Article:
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Fresh Air

Fresh Air from WHYY, the Peabody Award-winning weekday magazine of contemporary arts and issues, is one of public radio's most popular programs. Hosted by Terry Gross, the show features intimate conversations with today's biggest luminaries.
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Now displaying: Page 30
Jan 29, 2015

 

Religion scholar Jack Miles edited the first ever Norton Anthology of World Religions. The anthology includes ancient and contemporary interpretations of Judaism, Christianity, Islam, Hinduism, Buddhism and Daoism. Miles discusses primary texts, extremism and death.  Also, book critic Maureen Corrigan reviews Outline by Rachel Cusk, a novel about divorce that pushes back against convention -- not so much in its sentiment but in its form. 

Jan 28, 2015

Why do teenagers behave like -- teenagers? We get an explanation from neuroscientist Dr. Frances Jensen, who says our brains are still maturing through our 20s and that the front part of the brain is the last to develop. "And what's in the front? Your frontal cortex and prefrontal cortex; these are the areas where we have insight, empathy, impulse control," she says. "Risk-taking behavior is suppressed by activity in your frontal lobes." Her new book is called The Teenage Brain.  Also critic at large John Powers comments on the controversy surrounding American Sniper. He says the film isn't as simple as some people seem to think. 

Jan 27, 2015

We talk to Kevin Howlett, the executive producer of The Beatles: On Air Live at the BBC Volume 2. The album is a collection of recordings of the Beatles performing originals, covers, and chatting with BBC hosts in the early '60s.

Jan 26, 2015

Veteran crime reporter Jill Leovy talks about the epidemic of unsolved murder cases in African American communities. Leovy, with a unit of LAPD homicide detectives, got to know the families of victims and saw the impact on a community besieged by crime, violence and witness intimidation. Her new book is called Ghettoside.

Also book critic Maureen Corrigan reviews Almost Famous Women, a collection of short stories about historical women with unruly lives.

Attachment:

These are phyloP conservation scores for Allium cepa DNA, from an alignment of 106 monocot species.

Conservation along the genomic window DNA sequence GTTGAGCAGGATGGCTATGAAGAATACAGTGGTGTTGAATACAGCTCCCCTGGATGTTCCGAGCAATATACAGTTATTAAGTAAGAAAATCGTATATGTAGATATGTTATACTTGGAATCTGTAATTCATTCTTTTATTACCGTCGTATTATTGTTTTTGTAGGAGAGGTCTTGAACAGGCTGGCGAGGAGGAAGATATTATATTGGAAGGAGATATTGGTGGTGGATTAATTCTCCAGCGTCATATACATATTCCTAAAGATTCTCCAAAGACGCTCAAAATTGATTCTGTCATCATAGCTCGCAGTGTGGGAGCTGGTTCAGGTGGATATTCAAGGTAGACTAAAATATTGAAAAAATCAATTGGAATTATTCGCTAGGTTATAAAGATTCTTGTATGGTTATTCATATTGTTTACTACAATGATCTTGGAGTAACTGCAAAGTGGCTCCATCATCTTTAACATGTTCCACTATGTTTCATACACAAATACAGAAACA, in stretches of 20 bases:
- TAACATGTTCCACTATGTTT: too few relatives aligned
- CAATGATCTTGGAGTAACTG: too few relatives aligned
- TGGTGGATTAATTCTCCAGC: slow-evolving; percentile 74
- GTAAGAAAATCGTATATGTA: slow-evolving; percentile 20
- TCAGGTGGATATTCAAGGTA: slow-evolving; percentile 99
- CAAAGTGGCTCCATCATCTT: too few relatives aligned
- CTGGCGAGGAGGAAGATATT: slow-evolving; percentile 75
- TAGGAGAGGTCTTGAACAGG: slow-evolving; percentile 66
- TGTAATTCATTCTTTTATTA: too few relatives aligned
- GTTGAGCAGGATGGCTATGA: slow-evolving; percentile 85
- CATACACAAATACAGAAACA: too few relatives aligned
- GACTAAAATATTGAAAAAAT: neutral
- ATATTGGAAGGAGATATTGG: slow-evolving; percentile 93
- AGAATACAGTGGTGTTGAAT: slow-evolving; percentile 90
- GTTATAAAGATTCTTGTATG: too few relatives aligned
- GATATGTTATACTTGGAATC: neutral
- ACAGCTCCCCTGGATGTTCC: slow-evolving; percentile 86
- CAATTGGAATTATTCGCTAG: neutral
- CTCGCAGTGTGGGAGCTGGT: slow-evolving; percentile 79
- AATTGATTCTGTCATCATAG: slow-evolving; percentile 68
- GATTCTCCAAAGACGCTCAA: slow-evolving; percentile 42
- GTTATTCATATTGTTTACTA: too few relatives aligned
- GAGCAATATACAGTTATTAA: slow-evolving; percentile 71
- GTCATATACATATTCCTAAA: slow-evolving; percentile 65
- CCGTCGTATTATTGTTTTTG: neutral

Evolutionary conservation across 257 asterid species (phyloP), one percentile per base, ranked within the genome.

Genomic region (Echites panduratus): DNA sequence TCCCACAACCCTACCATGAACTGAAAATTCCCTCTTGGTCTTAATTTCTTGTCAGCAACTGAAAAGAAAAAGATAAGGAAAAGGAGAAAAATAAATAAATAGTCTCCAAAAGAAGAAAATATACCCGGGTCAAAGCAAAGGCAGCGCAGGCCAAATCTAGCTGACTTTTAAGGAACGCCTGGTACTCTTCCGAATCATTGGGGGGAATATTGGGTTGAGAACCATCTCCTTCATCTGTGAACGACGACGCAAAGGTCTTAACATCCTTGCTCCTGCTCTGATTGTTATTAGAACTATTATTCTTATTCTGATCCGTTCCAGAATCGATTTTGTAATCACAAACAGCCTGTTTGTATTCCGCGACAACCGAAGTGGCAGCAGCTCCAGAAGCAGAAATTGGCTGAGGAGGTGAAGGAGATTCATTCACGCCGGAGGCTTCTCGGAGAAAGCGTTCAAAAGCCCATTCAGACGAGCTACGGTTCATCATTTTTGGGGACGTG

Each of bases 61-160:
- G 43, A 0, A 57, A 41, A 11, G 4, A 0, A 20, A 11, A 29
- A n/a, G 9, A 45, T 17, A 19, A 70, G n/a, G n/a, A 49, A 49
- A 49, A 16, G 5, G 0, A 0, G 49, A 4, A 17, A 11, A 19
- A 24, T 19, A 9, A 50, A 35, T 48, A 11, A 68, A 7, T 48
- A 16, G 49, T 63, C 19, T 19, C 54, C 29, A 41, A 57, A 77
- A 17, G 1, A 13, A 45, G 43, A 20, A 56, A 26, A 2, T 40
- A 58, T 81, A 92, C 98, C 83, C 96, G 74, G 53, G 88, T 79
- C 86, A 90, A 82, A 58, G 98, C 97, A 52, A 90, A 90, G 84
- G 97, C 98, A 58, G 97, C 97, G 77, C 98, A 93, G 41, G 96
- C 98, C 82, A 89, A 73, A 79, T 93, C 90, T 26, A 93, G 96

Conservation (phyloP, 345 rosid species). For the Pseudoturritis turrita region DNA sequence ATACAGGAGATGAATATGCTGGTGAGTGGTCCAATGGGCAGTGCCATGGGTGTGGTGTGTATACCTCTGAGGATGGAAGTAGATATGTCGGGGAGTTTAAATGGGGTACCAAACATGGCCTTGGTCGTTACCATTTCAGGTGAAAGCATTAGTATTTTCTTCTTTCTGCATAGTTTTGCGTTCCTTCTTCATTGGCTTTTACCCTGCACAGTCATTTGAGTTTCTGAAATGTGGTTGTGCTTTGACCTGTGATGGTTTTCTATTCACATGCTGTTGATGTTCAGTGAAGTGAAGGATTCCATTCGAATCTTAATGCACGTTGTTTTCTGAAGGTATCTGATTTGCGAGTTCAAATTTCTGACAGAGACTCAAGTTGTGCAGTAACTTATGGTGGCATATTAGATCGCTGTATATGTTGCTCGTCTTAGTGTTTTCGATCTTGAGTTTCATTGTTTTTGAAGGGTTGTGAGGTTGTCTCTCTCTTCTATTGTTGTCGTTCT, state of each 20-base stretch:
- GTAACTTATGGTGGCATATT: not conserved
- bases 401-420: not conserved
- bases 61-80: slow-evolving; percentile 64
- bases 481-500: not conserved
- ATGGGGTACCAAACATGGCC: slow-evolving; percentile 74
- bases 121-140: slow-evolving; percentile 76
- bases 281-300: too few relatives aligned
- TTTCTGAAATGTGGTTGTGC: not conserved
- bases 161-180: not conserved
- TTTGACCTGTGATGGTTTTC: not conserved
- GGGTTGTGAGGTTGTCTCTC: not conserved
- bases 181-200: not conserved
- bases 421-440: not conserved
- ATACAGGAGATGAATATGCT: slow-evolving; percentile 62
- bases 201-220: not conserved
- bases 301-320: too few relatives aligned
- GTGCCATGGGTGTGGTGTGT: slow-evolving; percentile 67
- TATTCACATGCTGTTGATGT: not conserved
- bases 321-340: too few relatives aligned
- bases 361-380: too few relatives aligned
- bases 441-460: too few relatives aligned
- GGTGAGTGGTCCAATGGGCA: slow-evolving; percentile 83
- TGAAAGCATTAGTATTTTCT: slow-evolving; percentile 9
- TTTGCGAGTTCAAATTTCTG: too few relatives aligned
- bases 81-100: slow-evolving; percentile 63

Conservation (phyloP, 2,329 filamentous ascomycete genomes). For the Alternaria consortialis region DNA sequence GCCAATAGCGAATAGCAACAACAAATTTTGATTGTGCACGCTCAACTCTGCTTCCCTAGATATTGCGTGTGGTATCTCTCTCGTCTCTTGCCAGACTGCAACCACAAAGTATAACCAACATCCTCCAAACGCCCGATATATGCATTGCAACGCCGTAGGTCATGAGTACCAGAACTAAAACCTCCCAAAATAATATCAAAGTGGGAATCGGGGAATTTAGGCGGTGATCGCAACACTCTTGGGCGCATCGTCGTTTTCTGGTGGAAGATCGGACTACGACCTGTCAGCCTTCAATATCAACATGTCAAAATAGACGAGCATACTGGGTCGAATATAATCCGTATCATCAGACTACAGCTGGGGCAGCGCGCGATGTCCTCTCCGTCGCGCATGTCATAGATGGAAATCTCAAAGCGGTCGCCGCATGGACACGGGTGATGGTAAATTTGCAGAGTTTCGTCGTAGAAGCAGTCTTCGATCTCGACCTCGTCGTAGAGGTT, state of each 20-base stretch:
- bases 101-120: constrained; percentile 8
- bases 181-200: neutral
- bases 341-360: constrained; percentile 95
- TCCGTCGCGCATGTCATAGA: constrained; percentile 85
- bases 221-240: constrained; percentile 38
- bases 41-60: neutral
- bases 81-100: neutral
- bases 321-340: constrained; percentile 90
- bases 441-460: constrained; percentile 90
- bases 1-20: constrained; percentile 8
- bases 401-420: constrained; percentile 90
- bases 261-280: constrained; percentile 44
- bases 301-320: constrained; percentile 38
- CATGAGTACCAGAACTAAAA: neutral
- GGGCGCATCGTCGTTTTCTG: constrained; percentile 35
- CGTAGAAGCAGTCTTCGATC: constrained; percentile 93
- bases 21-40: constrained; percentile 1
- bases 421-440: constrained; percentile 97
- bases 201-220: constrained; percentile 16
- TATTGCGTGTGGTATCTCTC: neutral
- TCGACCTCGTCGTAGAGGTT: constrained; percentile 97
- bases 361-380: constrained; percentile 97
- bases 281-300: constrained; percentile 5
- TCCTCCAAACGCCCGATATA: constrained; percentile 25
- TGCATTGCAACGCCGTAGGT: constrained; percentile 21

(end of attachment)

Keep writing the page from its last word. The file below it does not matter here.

Jan 23, 2015

Broadcaster Al Michaels Gets Ready To Provide 'Lyrics' For The Super Bowl: Michaels will anchor the Feb. 1 game between the Seattle Seahawks and New England Patriots. He tells Fresh Air about when he fell in love with sports and the hardest sport to announce.

Sleater-Kinney Comes Roaring Back With 'No Cities To Love': Sleater-Kinney is one of the most widely-praised rock bands of the last 20 years. The band formed in the mid-90s in Olympia, Wash., and went on to record seven albums. The group split up in 2006, but have reunited to release a new album, called No Cities to Love, and Fresh Air rock critic Ken Tucker says it's a strong comeback.

In 'The Evil Hours,' A Journalist Shares His Struggle With PTSD: While embedded with troops in Iraq, David Morris almost died when a Humvee he was riding in ran over a roadside bomb. His book explores the history and science of post-traumatic stress disorder.

Jan 23, 2015

Scientists believe the asteroid that caused the fifth extinction killed off the dinosaurs. This time we're the asteroid; the sixth is being caused by human behavior. Elizabeth Kolbert talks about her book, The Sixth Extinction – which is a finalist for the Book Critics Circle Award in nonfiction and is out in paperback. Kolbert says amphibians are the world’s most endangered class of animals.  Also heading toward extinction are “a quarter of all mammals, a fifth of all reptiles and a sixth of all birds.” 

Also rock historian Ed Ward tells us about Cosimo Recording Studios – New Orleans’ only studio in the ‘60s. It made great records by Aaron Neville, Johnny Adams, Robert Parker and others.

Jan 22, 2015

Sportscaster Al Michaels says, "I've always felt that the game itself is pretty much a melody -- and I am there to provide the lyrics." He talks about how he became interested in sports, the hardest sport to announce, and the upcoming Super Bowl next weekend. Then, jazz critic Kevin Whitehead reviews composer and French horn player Tom Varner's new album, Nine Surprises

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